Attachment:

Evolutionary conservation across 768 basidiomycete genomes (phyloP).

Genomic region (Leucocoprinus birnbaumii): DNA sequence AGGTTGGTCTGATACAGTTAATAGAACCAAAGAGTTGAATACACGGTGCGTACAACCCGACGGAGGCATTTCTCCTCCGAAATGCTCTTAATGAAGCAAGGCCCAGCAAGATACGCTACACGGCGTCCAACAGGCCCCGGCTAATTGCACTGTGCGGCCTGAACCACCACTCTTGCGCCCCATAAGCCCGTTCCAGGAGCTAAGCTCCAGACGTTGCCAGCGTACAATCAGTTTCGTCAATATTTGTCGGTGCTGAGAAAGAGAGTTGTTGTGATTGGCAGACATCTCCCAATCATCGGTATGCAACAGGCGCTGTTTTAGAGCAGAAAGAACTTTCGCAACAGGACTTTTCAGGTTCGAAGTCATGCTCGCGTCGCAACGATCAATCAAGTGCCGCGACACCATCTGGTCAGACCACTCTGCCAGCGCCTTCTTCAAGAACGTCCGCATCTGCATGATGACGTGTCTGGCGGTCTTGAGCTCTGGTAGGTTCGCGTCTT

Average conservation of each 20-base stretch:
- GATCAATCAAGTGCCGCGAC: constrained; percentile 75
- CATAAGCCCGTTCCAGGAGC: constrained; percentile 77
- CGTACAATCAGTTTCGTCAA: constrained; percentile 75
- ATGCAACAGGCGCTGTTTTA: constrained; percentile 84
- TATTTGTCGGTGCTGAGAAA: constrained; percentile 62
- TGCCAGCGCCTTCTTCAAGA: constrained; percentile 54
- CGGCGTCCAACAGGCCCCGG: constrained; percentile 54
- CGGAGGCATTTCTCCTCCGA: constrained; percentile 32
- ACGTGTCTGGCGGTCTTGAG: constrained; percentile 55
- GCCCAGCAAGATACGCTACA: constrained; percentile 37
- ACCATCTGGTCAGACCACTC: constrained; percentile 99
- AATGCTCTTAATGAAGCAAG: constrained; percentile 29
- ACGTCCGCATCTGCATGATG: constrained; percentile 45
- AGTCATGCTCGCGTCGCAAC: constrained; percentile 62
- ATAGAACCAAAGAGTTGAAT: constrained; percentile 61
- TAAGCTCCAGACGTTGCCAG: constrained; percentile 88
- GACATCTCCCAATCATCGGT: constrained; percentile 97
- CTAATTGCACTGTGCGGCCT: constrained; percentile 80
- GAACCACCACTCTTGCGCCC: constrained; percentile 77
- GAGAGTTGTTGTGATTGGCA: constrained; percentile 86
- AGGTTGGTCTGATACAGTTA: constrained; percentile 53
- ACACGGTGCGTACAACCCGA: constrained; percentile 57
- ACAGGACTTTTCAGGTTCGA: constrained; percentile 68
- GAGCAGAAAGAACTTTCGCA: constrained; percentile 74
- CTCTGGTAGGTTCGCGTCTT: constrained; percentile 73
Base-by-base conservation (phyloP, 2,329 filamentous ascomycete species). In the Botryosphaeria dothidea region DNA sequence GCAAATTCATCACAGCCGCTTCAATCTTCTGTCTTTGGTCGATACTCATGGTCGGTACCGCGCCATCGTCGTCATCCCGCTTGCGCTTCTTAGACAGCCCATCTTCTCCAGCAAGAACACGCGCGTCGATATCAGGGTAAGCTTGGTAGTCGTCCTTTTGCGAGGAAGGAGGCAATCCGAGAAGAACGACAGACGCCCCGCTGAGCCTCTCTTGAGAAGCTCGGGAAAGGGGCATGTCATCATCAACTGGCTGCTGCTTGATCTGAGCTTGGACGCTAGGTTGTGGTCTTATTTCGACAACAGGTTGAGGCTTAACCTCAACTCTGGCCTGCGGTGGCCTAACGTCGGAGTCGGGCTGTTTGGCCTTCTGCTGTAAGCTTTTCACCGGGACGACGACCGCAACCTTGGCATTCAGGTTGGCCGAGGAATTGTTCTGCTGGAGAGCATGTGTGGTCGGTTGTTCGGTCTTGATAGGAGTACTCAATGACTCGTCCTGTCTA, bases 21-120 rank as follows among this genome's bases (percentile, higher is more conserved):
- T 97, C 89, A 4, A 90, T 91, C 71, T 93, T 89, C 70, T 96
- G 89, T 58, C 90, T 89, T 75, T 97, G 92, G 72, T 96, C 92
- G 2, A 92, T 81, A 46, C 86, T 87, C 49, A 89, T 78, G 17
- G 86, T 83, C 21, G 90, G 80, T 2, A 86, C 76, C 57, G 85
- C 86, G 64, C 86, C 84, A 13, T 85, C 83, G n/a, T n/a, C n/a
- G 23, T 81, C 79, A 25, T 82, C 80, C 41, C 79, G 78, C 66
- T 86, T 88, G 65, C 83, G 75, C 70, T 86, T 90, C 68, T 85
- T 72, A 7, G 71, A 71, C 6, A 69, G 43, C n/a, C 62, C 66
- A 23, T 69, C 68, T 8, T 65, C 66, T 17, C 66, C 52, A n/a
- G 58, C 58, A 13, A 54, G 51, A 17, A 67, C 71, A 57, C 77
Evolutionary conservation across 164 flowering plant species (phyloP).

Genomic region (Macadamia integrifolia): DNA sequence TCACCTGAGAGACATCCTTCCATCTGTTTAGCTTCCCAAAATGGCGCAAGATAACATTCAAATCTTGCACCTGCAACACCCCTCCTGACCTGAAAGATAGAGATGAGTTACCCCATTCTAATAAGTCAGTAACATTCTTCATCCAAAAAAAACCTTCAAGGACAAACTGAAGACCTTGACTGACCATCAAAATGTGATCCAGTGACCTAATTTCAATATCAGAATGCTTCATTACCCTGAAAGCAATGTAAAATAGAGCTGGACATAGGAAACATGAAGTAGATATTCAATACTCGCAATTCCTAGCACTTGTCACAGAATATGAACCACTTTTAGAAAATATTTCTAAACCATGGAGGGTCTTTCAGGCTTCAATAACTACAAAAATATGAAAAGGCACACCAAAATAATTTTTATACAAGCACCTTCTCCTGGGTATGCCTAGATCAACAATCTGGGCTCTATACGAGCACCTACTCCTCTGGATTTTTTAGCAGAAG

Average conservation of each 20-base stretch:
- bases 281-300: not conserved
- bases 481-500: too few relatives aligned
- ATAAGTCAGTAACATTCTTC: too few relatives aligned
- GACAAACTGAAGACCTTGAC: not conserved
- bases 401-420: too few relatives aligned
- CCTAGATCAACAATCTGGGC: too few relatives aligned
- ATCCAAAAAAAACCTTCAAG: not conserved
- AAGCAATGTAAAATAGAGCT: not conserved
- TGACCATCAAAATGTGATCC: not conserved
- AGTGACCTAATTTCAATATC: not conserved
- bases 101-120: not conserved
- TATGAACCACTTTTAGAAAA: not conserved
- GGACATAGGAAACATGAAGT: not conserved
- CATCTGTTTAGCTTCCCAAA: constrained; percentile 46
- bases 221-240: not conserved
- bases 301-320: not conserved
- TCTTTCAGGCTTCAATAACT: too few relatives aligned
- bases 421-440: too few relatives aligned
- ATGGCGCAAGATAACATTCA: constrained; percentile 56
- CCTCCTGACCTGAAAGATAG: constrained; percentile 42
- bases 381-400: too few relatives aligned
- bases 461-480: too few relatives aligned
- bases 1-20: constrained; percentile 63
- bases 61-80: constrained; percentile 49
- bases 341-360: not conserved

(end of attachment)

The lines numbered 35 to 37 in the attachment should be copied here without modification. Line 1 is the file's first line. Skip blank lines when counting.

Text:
- G 23, T 81, C 79, A 25, T 82, C 80, C 41, C 79, G 78, C 66
- T 86, T 88, G 65, C 83, G 75, C 70, T 86, T 90, C 68, T 85
- T 72, A 7, G 71, A 71, C 6, A 69, G 43, C n/a, C 62, C 66